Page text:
But I had penned a concise biography of Charles Dickens, and maybe I had learned from Dickens's life an unwanted lesson. I wrote the Dickens book because I loved Dickens, not because I felt a kinship with him, but after writing the book, it seemed to me that there was at least one similarity between us, and that was that Dickens loved to write and wrote with the ease and conviction of breathing. Me, too. When he took up each novel or novella, there might be some hemming and hawing and a few complaints along the way, but his facility of invention was utterly reliable and he was usually his own best audience. In the heat of composition, he declared almost every novel he wrote his best and his favorite, even if his preferences didn't stand. Toward the end of his life, though, his energy began to fail. Even Dickens, I thought, even Dickens faltered in the end, though you might say that he was careful and nurturing of his talents—abstemious and hardworking. He always deflected his fame a bit, wore it lightly. Was the lesson I had learned from Charles Dickens that a novelist's career lasts only a decade or two, can't be sustained much longer even by the greatest novelist (or most prolific great novelist) of all time?
Look at them all—Virginia Woolf, twenty-three or twenty-four years. George Eliot, twenty years. Jane Austen, twenty years, Dickens, twenty-four years, Thomas Hardy, fifty years of writing, but less than half of that novels. James Joyce, D. H. Lawrence, F. Scott Fitzgerald, William Faulkner, Miguel Cervantes. Short short short. I had meant to write my whole life. Surely modern life and modern medicine and modern day care and modern technology and modern publishing would make Henry James the paradigmatic novelist, not Jane Austen. I wondered if novel-writing had its own natural life span and without knowing it, I had outlived the life span of my novel-writing career.
Another thing I learned about Dickens was that after 1862, he began to live a much more active life than he had before. It may be that such a schedule dissipated his energy or his concentration. I found myself in that, too. Once, when I lived in Ames, Iowa, where errands were easy and day care was exceptional, I had hours on end in which to marinate my day's work. After I moved to California, gave in to my obsession with horses, and became a single mother, to fritter away an hour meant to fritter away most of the day's allotted writing time. Distractions abounded, and they all seemed important. But then, I had always had children, I had always had something else to do during the day—not riding and horse care, but teaching and professorial responsibilities.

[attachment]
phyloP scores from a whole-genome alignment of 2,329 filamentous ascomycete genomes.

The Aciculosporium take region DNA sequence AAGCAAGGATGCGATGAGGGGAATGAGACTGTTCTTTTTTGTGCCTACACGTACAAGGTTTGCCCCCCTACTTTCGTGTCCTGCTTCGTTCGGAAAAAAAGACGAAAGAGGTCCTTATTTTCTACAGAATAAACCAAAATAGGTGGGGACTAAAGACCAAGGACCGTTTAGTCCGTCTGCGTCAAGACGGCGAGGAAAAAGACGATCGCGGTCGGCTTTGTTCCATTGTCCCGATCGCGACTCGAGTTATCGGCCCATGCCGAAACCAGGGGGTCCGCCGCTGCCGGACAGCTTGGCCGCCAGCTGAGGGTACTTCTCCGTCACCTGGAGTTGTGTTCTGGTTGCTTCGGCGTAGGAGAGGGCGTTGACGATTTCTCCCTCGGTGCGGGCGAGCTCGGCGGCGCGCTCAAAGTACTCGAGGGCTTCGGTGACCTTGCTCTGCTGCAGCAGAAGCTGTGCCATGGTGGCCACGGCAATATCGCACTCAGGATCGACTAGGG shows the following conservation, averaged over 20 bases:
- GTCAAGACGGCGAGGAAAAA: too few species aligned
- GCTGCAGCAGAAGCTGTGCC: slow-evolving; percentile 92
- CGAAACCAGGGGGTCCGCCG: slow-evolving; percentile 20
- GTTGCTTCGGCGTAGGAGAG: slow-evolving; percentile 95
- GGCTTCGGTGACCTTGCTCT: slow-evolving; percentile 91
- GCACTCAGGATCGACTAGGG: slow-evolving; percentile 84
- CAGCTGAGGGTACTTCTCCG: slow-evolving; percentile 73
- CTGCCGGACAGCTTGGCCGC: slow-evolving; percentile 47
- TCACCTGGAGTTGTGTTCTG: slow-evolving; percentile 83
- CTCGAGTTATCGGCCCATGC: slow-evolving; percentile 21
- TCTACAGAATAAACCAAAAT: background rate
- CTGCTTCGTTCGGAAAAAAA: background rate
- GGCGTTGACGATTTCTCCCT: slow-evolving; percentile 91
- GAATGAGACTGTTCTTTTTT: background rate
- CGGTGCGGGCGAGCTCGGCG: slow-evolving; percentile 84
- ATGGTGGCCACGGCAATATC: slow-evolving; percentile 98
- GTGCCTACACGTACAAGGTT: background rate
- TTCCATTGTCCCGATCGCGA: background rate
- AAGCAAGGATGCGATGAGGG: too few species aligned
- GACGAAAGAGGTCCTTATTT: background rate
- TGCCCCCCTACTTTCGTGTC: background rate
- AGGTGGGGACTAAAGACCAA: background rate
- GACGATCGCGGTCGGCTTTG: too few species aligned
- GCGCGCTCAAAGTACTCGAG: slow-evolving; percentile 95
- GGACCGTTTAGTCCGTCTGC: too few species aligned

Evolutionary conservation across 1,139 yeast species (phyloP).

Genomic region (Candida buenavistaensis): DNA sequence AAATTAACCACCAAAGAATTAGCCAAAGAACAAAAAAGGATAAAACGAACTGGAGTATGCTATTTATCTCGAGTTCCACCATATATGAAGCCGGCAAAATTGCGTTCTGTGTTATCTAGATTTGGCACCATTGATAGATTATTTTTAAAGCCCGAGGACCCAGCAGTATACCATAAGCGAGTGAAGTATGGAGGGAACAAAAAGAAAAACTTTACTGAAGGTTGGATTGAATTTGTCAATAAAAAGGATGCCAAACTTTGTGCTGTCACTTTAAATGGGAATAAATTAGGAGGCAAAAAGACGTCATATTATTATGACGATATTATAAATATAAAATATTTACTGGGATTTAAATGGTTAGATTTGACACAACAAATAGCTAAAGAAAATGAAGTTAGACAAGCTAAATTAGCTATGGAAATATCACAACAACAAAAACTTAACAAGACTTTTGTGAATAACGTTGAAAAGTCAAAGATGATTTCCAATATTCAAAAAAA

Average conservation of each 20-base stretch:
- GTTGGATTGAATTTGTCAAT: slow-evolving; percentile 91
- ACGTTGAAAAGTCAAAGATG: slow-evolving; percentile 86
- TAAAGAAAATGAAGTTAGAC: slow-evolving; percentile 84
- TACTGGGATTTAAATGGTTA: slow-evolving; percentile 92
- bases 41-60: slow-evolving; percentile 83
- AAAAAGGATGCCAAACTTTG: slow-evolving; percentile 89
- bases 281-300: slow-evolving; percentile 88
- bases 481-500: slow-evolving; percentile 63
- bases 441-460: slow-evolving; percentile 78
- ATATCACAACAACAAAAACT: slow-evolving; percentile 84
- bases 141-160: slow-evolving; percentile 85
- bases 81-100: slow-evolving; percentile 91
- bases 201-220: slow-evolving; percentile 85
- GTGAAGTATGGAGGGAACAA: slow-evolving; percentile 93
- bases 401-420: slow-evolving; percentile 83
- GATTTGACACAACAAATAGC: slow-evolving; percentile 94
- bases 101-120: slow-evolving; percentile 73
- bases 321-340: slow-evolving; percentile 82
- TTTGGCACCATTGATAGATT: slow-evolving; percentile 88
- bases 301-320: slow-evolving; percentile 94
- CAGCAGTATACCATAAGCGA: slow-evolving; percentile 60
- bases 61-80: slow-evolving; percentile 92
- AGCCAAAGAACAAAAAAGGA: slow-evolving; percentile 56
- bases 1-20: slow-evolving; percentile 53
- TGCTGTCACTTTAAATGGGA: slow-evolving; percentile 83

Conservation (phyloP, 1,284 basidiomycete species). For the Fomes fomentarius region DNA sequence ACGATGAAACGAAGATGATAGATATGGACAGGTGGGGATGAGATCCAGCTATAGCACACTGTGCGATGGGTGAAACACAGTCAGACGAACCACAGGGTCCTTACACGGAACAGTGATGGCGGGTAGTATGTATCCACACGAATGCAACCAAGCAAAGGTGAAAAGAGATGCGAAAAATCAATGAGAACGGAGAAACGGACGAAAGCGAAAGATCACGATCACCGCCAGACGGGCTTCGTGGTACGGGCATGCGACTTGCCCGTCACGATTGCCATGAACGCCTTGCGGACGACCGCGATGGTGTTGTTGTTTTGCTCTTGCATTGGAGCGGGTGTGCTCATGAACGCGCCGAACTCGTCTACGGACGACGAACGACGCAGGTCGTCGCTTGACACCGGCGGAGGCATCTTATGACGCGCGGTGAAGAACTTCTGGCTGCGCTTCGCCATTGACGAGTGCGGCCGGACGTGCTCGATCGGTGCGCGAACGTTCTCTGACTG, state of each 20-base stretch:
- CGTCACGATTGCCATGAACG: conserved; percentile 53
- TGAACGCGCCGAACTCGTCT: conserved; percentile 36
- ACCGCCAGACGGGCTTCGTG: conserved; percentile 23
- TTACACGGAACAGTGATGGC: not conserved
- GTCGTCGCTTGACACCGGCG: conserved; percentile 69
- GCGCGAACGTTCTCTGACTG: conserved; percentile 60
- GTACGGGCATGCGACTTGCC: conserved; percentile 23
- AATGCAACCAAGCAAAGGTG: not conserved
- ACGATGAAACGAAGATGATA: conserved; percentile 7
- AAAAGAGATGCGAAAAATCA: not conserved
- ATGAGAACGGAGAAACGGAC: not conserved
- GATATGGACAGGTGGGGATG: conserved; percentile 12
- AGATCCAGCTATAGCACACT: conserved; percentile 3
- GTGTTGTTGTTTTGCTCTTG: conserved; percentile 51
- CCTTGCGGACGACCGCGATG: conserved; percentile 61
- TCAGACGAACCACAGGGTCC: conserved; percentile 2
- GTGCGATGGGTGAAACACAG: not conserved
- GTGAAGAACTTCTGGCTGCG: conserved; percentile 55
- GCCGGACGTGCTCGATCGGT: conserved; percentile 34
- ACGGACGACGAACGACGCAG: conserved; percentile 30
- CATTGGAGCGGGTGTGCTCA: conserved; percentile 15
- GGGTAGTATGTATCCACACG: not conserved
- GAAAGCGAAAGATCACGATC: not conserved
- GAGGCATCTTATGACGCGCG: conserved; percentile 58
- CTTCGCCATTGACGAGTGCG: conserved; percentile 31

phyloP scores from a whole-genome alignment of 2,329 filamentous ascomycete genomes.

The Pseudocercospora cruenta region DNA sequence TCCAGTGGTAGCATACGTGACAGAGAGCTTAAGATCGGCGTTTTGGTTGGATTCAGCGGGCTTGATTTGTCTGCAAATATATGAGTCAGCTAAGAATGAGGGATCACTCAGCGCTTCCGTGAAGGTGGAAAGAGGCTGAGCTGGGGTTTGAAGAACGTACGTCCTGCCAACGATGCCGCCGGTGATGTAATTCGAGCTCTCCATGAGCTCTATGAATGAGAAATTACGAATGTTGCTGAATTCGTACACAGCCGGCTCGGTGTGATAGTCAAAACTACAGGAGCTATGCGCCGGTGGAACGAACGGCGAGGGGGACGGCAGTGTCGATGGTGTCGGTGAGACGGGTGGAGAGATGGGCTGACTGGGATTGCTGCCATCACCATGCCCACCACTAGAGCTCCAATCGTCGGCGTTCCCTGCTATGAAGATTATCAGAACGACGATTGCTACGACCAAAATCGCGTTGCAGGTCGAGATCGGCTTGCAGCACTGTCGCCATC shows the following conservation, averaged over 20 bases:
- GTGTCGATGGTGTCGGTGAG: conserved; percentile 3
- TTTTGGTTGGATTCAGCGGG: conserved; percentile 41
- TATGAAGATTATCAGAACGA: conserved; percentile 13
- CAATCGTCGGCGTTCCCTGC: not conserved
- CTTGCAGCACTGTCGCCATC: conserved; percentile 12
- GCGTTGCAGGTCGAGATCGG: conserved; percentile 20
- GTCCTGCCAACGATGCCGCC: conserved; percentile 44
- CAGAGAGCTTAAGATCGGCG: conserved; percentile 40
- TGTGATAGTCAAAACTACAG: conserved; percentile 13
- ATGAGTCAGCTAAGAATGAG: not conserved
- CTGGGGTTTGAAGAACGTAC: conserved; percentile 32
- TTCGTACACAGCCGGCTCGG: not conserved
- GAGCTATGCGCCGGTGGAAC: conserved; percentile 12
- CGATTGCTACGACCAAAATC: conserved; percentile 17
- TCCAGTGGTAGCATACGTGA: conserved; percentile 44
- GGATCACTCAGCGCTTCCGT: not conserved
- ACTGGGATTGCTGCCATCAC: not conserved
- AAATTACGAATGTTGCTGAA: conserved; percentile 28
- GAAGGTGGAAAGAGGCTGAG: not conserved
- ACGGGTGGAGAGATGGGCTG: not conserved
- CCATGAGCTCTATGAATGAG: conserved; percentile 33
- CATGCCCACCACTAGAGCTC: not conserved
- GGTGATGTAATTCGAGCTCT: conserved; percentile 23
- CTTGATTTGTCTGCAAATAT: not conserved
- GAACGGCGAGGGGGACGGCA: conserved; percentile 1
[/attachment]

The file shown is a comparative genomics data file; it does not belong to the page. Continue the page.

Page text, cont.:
If to live is to progress, if you are lucky, from foolishness to wisdom, then to write novels is to broadcast the various stages of your foolishness. This was true of me. I took up each of my novels with unwavering commitment. I did not begin them by thinking I had a good subject for a novel. I began them by thinking that I had discovered important truths about the world that required communication. When I was writing Duplicate Keys, for example, a murder mystery, I was convinced of the idea that every novel is really some sort of mystery or whodunit because every novel is a retrospective uncovering of the real story behind the apparent story. I thought I might write mysteries for the rest of my life. When I was writing The Greenlanders, it was obvious to me that all novels were historical novels, patiently reconstructing some time period or another, recent or distant. Horse racing, medieval Greenland, farming, dentistry. I would get letters and reviews from all sorts of people who found themselves reading with interest about subjects they had never thought of before. But at the end of each novel, I would more or less throw down that lens along with that subject. My curiosity was always about how the world worked, what the patterns were, and what they meant. I was secular to the core, and I investigated moral issues with the dedication only someone who is literally and entirely agnostic would do—my philosophical stance was one of not knowing any answers and not believing that there were any answers.
While I was writing Horse Heaven, though, I embarked on a spiritual discipline that was satisfying and comforting. I came to believe in God and to accept a defined picture of Reality that took elements of Christianity and combined them with elements of Eastern religions. It was not an institutionalized religion, but it was a defined faith and had a scripture. It was called A Course in Miracles, and it completely changed the way I looked at the world.
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Excerpted from Thirteen Ways of Looking at the Novel by Jane Smiley Copyright © 2005 by Jane Smiley. Excerpted by permission of Knopf, a division of Random House LLC. All rights reserved. No part of this excerpt may be reproduced or reprinted without permission in writing from the publisher.